Best known as the Eurythmics songstress, Annie Lennox is also an outspoken AIDS advocate. Her 2007 track “Sing” launched a campaign for African women and children affected by the virus ( We caught up with her while she was promoting her latest disc, The Annie Lennox Collection.

I saw your concert in New York, and when you were talking about HIV/AIDS, someone yelled out, “Shut up and sing!”
Oh how rude.

I’m hoping that was a drunken anomaly. Are people receptive to your advocacy work?
About 90 percent receptive. And then you’ve got the “shut up and sing” bunch. But hey, this is who I am, and that’s part of it.

Your platform about HIV/AIDS in Africa has been based on viewing it as a women’s rights issue and a human rights issue.
When it comes to Africa, you have endemic poverty. The women don’t have political rights and don’t know how to organize themselves, and [many people in general] are dying because they can’t get access to treatment. A whole generation of men and women has been wiped out and left millions of orphans.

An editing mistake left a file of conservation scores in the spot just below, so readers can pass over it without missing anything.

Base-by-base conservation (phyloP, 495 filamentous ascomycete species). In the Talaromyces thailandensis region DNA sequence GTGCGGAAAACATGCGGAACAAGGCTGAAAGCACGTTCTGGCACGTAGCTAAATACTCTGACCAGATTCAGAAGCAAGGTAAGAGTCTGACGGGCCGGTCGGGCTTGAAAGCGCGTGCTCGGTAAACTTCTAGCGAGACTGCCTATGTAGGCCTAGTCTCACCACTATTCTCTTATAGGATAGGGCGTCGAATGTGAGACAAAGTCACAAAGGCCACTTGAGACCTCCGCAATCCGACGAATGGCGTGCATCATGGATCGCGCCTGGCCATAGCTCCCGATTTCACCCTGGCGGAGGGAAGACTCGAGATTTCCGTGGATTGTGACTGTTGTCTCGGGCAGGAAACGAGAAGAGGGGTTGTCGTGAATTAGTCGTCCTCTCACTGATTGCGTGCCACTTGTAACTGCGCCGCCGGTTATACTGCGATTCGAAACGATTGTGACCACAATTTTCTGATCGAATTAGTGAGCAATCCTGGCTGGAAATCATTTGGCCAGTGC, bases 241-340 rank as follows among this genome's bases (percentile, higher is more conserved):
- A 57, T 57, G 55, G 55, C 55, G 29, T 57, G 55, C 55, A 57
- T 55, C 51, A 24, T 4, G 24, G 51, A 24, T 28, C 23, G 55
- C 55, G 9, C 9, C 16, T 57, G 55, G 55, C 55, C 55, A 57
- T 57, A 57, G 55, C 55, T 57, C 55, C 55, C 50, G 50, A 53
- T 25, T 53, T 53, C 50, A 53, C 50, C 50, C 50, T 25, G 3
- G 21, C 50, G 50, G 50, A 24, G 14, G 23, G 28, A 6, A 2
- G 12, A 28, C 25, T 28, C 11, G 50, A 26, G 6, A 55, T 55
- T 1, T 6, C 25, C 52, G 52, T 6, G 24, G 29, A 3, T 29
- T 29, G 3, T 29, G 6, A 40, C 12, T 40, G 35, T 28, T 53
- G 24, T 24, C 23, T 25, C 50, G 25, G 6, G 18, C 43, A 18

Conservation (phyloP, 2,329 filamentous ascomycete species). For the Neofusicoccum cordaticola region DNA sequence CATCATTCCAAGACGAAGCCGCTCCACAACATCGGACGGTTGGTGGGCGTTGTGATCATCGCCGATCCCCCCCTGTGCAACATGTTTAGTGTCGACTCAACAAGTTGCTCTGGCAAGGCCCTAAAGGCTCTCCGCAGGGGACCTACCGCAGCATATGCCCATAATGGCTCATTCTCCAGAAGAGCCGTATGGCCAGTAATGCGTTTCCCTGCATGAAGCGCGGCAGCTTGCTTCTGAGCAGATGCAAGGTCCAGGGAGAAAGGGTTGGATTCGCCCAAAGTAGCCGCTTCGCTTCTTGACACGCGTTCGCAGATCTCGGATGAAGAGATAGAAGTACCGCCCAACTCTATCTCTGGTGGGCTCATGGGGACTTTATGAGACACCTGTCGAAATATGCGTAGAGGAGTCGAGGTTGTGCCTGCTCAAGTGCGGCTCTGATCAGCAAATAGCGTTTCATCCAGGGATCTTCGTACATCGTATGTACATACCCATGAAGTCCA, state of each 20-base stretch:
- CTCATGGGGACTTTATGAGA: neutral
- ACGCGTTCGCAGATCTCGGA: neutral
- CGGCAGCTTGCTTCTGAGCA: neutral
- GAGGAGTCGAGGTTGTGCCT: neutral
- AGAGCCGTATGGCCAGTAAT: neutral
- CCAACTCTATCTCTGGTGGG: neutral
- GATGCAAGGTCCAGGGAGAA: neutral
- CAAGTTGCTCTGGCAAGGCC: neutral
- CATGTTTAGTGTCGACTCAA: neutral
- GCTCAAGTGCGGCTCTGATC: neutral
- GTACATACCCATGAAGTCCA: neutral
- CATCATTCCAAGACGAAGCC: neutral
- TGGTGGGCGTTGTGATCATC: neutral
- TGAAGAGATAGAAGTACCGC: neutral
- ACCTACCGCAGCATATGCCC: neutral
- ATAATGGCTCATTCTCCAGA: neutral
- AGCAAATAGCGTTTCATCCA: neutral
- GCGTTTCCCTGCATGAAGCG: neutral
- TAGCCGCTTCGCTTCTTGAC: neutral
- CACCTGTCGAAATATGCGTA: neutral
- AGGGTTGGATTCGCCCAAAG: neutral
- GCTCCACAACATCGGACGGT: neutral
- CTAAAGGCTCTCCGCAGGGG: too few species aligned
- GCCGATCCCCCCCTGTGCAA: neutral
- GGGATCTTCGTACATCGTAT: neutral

Do you think that American youth, gay and straight, think that this epidemic will touch them?
No. They haven’t seen people dying. [In the ’80s] people were dying left, right and center. People in music and fashion or anything like that, most of us know people who have died because of AIDS. A friend said in one year she lost 12 friends. Hello, wake up! Boys and girls, do you know where your partner has been? You don’t!